On Speaking Salty Words

Last month, 75-year-old Marion Shurtleff walked into a newly opened used bookstore and bought a very old and used Bible. It was a different version from the one she usually reads, and she thought it would be nice to be able to compare how the wording has changed. She found much more in that Bible than she expected. Inside her brand new old Bible was a folded up sheet of yellowed paper. When she unfolded it, the first thing she noticed was her own name. The paper was an essay on “Be Kind to Animals” that she had written as a young girl to earn a Girl Scout merit badge. The essay had been written more than 60 years before and 2000 miles away in her hometown of Covington, KY. She has no idea how it got there, but she is now busy playing Colombo trying to retrace the travels of her long forgotten essay.

This unusual story of coincidence reminds us of the fact that we don’t live isolated lives. We impact others. The things that we say and actions that we take today can have an influence on the people around us., and that influence can last far beyond today. Like Marion Shurtleff, we may find those words and acts impacted us in the future. Paul says,

5 Be wise in the way you act toward outsiders; make the most of every opportunity. 6 Let your conversation be always full of grace, seasoned with salt, so that you may know how to answer everyone. (Colossians 4:5-6)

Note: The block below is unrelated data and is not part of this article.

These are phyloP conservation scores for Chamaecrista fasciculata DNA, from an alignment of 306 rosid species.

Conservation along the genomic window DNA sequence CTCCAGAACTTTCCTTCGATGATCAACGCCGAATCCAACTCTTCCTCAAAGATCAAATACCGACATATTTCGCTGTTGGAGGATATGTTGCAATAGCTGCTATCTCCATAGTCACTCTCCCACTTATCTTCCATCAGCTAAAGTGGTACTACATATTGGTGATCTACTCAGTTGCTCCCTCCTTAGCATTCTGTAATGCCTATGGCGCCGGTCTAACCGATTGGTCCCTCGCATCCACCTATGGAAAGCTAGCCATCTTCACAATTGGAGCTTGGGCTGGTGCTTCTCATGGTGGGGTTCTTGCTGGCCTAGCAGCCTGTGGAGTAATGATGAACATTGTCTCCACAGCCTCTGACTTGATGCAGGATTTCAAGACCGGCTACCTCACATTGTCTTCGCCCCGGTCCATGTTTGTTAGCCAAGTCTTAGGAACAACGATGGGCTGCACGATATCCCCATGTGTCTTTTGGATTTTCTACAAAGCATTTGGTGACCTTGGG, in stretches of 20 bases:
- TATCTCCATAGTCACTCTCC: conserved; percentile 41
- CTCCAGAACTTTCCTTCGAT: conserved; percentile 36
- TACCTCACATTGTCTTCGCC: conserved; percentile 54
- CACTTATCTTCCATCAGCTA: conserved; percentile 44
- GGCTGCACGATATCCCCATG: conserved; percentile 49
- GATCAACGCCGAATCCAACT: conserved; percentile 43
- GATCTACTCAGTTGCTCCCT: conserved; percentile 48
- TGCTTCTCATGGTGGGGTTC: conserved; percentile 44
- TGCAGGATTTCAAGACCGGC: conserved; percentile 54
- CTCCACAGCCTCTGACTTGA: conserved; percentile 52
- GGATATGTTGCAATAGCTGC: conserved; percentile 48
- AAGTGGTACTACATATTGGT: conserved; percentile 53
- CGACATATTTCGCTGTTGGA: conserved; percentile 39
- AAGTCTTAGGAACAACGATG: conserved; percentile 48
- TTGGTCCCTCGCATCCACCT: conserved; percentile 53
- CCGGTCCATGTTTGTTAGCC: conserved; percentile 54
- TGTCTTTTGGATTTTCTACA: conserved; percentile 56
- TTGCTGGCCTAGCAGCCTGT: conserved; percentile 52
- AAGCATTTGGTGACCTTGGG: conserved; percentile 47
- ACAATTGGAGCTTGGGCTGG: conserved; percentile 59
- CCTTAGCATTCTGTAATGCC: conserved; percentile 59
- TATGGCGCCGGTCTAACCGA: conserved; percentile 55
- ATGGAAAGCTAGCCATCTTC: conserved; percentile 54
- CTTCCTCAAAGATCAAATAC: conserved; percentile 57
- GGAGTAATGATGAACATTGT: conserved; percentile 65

The problem is we never know which of our words will be the ones to have a lasting impact on someone. Hey, if you knew which one of your essays would turn up 60 years down the road, then you could give special attention to make sure that was a good one. And if you knew which one of your words or actions will be the one that will have a lasting impact on the people around you, then you could give special care to make sure that the word or action really counted.

That's the problem.  We don't know which words or which action will be the one that someone will remember and be impact by. These words may be the careful, prayerful invitation you make to a neighbor to visit church with you; they also might be the kind words you speak on the fly to a cashier who was just  treated rudely by the customer in front of you. Your words that last just might be the Sunday School lesson that you teach after hours of preparation; but they also might be something you say off the cuff that encourages someone in the middle of a particularly bad day. We don't know which of our essays will turn up down the road… so make them all count. Make the most of each and every opportunity to speak words that are seasoned with salt.